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I see this as the first real Ultra distance test for my legs. Before now, the longest run I have done is the Hodder Way.
For this challenge, a good friend and excellent bike rider Phill Sharpe followed me on his Mountain Bike with food and water. He’s a saint. I think Phill had a tougher day than me. At times he was carrying up to 10x500ml bottles of water and 20 gels on his back! Considering the distance and heat, I’m so grateful for only needing to carry a bottle of water and my phone.
We arrive at Kendal around 8am, where the “Lancaster Canal Trail” starts, rather uninspiringly, next to a recycling centre.
A quick pic and kit check, and we are off.
I start the clock at 08:12.
The footpath is paved to allow a gentle warm-up as I ease myself into the unknown. All smiles, feeling great, out for a jog with my mate. The temptation is there to run at a quicker pace, but I manage to hold back as we chat and joke.
We’re only a mile in before someone asks;
Going far lads?
Yeah! To Preston actually!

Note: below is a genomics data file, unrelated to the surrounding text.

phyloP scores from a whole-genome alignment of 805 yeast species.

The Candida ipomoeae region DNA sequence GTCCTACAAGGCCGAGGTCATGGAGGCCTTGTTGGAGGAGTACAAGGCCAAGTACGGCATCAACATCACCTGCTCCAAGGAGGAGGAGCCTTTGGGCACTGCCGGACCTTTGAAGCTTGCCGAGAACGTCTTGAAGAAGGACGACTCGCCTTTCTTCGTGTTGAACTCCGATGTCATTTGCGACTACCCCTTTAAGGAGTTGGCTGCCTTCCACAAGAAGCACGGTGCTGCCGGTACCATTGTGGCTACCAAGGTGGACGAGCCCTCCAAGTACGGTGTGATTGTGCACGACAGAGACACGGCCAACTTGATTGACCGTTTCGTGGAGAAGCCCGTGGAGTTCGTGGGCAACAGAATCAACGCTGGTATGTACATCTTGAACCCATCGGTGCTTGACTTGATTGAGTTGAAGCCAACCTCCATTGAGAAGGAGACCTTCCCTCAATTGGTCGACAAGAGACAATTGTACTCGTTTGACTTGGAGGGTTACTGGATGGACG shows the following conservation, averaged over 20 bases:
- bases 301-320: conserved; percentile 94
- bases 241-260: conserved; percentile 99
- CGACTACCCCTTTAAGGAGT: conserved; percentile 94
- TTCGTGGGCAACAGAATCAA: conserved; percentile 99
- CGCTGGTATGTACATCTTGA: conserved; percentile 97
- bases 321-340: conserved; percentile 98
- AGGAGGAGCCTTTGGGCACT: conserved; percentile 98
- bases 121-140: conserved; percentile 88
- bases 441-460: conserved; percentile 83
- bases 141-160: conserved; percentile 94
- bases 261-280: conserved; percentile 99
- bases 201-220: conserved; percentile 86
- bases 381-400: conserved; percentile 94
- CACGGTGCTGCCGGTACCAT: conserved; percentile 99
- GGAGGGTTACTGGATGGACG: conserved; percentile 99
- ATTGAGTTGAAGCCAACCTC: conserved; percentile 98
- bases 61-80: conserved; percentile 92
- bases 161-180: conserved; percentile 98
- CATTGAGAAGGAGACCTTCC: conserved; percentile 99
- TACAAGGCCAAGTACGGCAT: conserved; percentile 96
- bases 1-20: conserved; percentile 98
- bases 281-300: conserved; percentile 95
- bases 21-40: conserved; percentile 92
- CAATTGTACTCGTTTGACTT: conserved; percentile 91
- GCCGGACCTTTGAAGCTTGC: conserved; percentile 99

Before long, the path snakes and winds into fields, woodland, and rooty single-track. It’s excellent running terrain and a nightmare for someone on a bike. Stiles, fences and gates every few hundred metres mean Phill is getting some kind of high-intensity weight interval session as he chucks his bike over obstacles and sprints to catch me up.
It feels as though I’m gliding along effortlessly. The miles roll past as we follow the now-familiar Canal Trail signposts. Not that you’d get a boat up here mind.
6 miles in is the most surreal part of the day. We have arrived at Hincaster Tunnel. (I wish we had taken a video because you would not believe the path before us). Completely overgrown with things that sting, things that scratch, and things that are slippery and rooty it’s an unexpectedly tricky section. Especially if, say, you’re on a bike carrying a lead-weight backpack.
I make it through unscathed, but Phill takes a tumble or two. The path emerges on the road at the other side of Hincaster Hill. I stop and sip some drink (I’m not drinking enough I think) while I wait for Phill to catch up. He’ll have to push his bike through some parts, but even so he’s taking a while. There was a switch-back on the descent with a gate. I hope he hasn’t gone wrong…
There are two gates up there, and I wasn’t sure which you’d gone through. I thought I’d just wait for you to come back, so I thought I’d go for a poo. I looked around and saw a path leading down between some thick trees and thought it looked like a decent way to get down… then realised oh shit! That IS the path!